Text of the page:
Steinhoff said the goal of Tiger Town is to direct as many visiting fans as possible to the downtown area to patronize shops, restaurants and bars in the area.

The organizers of Tiger Town have implemented a formal volunteer committee that are receiving the input and concerns regarding Tiger Town and then working towards applicable solutions, Steinhoff said.

"Tiger Town would show off our town and campus in the best possible way," Steinhoff said. "We need to keep the big goal in mind: To direct as many visitors to the downtown area in order to have a great experience in Columbia."

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John Schultz February 21, 2012 | 8:00 p.m.

I'm not sure why Mirtsching and Steinhoff are surprised that people want to express their comments anonymously. Look at the responses that the owners of Red and Moe and Bengal's received when they questioned the downtown street closure policy.

(Report Comment)
Michael Williams February 21, 2012 | 8:05 p.m.

JohnS: Good point.

No...correct that.

Excellent point.

(Report Comment)
Ken Geringer February 21, 2012 | 8:23 p.m.

So, do the goofs have standing?

(Report Comment)
Michael Williams February 21, 2012 | 8:58 p.m.

Ken: Why do you ask?

Who knows? Who cares?

Why is the answer to that question germane to the issue?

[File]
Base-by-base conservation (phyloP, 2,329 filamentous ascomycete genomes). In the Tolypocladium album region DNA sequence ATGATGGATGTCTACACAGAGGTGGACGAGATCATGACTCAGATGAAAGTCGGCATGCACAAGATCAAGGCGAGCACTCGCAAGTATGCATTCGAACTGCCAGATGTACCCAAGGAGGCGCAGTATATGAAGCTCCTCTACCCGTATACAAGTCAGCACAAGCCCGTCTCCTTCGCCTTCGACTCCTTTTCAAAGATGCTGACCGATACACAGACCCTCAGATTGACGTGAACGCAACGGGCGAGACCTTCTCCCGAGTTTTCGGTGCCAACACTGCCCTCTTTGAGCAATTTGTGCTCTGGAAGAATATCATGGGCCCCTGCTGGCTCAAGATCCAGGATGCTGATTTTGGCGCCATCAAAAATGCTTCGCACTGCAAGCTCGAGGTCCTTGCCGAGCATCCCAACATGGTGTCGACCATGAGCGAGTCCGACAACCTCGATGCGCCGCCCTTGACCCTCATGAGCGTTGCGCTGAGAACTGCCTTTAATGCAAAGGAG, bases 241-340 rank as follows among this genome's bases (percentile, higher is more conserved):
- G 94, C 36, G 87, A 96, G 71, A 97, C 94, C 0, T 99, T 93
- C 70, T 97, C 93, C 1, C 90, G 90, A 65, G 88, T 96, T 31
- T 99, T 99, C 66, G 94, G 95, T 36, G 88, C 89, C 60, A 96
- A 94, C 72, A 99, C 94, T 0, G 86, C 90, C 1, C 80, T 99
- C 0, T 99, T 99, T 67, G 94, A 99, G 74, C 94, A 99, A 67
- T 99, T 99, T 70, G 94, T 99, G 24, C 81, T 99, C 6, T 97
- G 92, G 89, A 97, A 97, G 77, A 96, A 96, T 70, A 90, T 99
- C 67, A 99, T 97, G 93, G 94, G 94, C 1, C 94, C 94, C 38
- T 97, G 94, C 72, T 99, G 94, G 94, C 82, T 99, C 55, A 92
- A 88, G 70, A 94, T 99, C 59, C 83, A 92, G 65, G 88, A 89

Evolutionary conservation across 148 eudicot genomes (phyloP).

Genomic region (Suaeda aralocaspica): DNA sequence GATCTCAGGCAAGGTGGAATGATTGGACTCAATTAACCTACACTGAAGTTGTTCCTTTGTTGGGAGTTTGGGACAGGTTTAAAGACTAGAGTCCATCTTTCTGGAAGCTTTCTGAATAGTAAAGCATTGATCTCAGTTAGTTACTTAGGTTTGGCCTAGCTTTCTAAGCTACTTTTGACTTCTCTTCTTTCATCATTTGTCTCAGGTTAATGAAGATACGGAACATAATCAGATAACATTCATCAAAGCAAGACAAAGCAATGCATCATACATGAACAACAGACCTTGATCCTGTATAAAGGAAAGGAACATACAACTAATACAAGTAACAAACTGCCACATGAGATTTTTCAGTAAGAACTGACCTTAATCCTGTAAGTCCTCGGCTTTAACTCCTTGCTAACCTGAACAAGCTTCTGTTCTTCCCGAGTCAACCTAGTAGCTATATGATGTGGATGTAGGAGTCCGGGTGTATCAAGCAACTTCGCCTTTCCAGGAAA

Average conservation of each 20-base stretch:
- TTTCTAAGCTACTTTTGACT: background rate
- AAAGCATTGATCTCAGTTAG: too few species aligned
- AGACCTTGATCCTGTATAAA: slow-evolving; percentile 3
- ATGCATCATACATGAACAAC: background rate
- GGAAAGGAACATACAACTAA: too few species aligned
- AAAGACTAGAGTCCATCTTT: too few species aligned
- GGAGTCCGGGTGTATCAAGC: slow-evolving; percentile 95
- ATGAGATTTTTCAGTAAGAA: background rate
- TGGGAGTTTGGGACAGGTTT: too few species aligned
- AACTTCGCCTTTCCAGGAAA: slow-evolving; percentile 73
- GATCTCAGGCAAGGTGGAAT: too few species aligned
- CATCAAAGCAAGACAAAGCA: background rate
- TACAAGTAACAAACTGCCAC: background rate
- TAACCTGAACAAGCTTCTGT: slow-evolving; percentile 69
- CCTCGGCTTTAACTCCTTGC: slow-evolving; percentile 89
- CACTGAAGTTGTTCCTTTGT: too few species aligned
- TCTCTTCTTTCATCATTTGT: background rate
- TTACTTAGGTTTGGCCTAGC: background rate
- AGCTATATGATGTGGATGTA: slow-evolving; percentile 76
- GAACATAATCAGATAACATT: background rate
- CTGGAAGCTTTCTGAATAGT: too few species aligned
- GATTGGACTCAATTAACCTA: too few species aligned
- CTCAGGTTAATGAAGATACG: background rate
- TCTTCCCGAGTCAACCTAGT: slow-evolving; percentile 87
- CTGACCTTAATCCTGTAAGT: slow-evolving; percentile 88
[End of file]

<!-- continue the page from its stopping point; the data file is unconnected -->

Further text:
What if I did it? I live well away from downtown, but perhaps I think various small business owners might want to think more about this. Or, maybe I just like to stir pots. I decide to remain anonymous because Tiger Town supporters might crawl down my throat herein, and who needs that? I have no "standing", but so what?

Is the "point" valid or not, that is the question.

PS: The answer to your question is probably "yes". It's probably a downtown small business owner(s) who feels his/her business will be adversely affected. Are you upset because you don't have a target for your righteous indignation?

PSS: Sad that Cool Stuff is going out of business.

(Report Comment)
Mike McMillen February 22, 2012 | 4:10 a.m.

Tiger town? is that like Barter town?

(Report Comment)
Ray Shapiro February 23, 2012 | 2:45 p.m.

These posters are a blight on Tiger Town.

(Report Comment)
Mike Martin February 23, 2012 | 5:09 p.m.

I could write volumes -- no make that, I have written volumes -- about the onslaught against downtown merchants, from all the powerful corners.

Garagezilla. Garagezilla, Jr. The CID-SBD-CCA. TIFs. Blight. Eminent domain against Bengals Grill and the Addison's Boys. Higher parking fees. Higher parking tickets. Moaning and groaning from City Hall about cleaning up the alleys. That guy with the Tiger Hotel.

This is no surprise, and the idea that "We have always been very receptive to everyone's input," as Mr. Steinhoff glibly notes, seems disingenuous on its face.

Even ol' Hank doesn't like this, which is, to say the least, a departure from his usual line of thought:

People feel helpless in the face of this onslaught, and they are reacting accordingly. It's unfortunate, but not surprising.

(Report Comment)
Mike Martin February 23, 2012 | 5:13 p.m.

Oh -- and Cool Stuff closing, too.

(Report Comment)
Ken Geringer February 23, 2012 | 6:50 p.m.

Michael, thanks, I didn't think anyone would care.

(Report Comment)